Reviewed by: Dallas Marshall
Released by: Yen Press
Publishing Country: USA
Author: Satoko Kiyuduki
Age Rating: 13+
Page Count: 128
Kuro, a little tomboy garbed in pitch-black with a little-tomboy-sized coffin on her back, heads out on a journey to find a certain witch. In the company of her faithful bat friend, Sen, Kuro encounters all manner of people and places along the way. Told in 4-koma (four panel) style and peppered with full-color pages, Satoko Kiyuduki’s debut captures all the whimsy of the most memorable fairy tales
Kuro is a black clothed female who is constantly being mistaken for being a boy as well as a vampire. It must be the fact that she always carries a coffin on her back (for some yet unexplained reason) while at the same time being followed about by her smarmy bat friend named Sen.
Shoulder-A-Coffin Kuro is a fanciful tale, however aside from its artistic presentation it is forgettable and acts more as a way to kill an afternoon than something that can be read over and over again. Satoko Kiyuduki has dipped her hand in artwork for video games such as Yggdrasil Union as well as Knights in the Nightmare but her resume is rather small comparatively to other artists. She decided to dip her toes into the world of manga.
The world of Shoulder-A-Coffin Kuro reminiscences of old European folklore which gives the manga it's charm as a whole, utilizing fairytale conventions such as witches and anthropomorphic creatures, all while keeping hold of the slice of life genre truly capturing the feel of a quasi European backdrop complete with cobblestone roads, cottages in the woods and tea-time imparting a quaint style. The character design is modern with sharp edges, cutesy girl characters and an almost Tim Burton style with its semi Gothic overtones as well as humorous, albeit macabre plot lines.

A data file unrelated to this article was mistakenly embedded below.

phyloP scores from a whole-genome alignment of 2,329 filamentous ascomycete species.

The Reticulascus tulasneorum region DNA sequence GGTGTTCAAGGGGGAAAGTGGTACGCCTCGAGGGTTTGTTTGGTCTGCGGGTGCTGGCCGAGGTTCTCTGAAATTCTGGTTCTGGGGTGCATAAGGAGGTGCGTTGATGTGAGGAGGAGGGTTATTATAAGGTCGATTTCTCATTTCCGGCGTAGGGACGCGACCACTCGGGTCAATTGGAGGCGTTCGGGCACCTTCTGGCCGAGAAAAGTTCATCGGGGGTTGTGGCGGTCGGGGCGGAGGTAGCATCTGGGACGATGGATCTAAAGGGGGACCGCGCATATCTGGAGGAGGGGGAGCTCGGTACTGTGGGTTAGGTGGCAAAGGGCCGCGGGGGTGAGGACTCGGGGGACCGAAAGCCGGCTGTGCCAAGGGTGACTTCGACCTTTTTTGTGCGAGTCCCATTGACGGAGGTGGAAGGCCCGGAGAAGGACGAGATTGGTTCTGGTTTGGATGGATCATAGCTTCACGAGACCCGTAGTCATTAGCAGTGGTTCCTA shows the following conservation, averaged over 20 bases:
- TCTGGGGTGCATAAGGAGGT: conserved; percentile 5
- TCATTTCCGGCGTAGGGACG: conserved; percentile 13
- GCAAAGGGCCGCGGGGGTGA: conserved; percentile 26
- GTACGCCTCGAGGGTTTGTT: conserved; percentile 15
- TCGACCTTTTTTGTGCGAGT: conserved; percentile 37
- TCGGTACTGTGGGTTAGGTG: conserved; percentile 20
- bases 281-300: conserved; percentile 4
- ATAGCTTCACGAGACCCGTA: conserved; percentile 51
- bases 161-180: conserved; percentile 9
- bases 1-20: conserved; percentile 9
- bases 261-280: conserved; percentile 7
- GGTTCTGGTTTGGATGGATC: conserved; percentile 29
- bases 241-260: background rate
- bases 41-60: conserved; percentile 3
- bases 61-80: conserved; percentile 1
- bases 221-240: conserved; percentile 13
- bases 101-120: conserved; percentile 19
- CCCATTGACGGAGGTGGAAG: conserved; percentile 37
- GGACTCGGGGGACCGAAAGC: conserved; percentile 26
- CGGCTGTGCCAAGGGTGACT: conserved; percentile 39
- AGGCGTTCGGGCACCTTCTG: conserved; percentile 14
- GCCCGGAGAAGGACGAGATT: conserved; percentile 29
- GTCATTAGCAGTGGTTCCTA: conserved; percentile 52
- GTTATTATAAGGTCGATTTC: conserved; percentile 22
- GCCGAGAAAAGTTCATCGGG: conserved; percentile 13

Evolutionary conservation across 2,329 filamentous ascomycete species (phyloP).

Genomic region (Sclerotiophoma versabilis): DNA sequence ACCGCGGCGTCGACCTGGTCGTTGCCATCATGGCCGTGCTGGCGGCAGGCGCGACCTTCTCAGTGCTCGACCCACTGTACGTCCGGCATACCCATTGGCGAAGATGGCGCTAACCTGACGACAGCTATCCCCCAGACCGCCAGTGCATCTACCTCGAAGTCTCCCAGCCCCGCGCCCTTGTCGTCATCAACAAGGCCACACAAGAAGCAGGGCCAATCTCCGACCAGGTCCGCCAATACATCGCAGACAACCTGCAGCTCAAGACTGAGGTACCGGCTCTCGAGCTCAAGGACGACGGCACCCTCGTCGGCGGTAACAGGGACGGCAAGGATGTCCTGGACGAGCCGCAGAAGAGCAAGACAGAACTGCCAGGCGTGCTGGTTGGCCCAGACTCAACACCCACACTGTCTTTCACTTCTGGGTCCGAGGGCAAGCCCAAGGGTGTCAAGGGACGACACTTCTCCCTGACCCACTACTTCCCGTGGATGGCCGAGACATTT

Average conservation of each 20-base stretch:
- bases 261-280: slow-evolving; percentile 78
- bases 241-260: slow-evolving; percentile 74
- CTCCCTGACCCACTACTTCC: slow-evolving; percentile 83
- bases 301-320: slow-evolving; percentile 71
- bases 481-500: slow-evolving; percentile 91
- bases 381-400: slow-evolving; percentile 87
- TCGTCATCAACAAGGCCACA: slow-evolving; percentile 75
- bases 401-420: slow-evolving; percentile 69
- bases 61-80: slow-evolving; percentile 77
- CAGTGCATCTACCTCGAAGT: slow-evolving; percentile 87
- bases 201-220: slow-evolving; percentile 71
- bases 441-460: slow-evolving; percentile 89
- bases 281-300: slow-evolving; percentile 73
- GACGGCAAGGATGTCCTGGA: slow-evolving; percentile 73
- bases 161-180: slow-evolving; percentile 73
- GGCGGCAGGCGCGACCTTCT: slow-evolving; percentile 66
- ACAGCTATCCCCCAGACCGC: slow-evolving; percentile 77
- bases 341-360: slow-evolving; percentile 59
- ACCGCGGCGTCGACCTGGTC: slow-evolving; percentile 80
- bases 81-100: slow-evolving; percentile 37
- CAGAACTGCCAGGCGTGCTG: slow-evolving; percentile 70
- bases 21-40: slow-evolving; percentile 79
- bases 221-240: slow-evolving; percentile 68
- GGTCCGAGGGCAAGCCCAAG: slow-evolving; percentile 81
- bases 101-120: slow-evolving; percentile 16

The downside to this seemingly silver lining is that Shoulder-A-Coffin Kuro is that it lacks any kind of pop to make it stand out or be memorable. Granted, I guess I am expecting too much considering that it is in four panel style of comic storytelling. This is usually used for simple tales, so it does not have to be memorable. However I can also think of a few other titles that are done in the same fashion such as Azumanga Daioh which are oozing with memorable moments. The problem with Shoulder-A-Coffin Kuro is that it depends more on style than it does on any solid form of substance.
All in all, Shoulder-A-Coffin Kuro does its job acceptably and needs not go any further. It has its charms and somewhat edgy style all of its own. Is it worth your time to sit down and read for an afternoon? Yes. Is it worth buying? That all depends on your preferences, and if you are willing to drop $10.99 to obtain it. Personally I'd say it's one to borrow from a friend or library.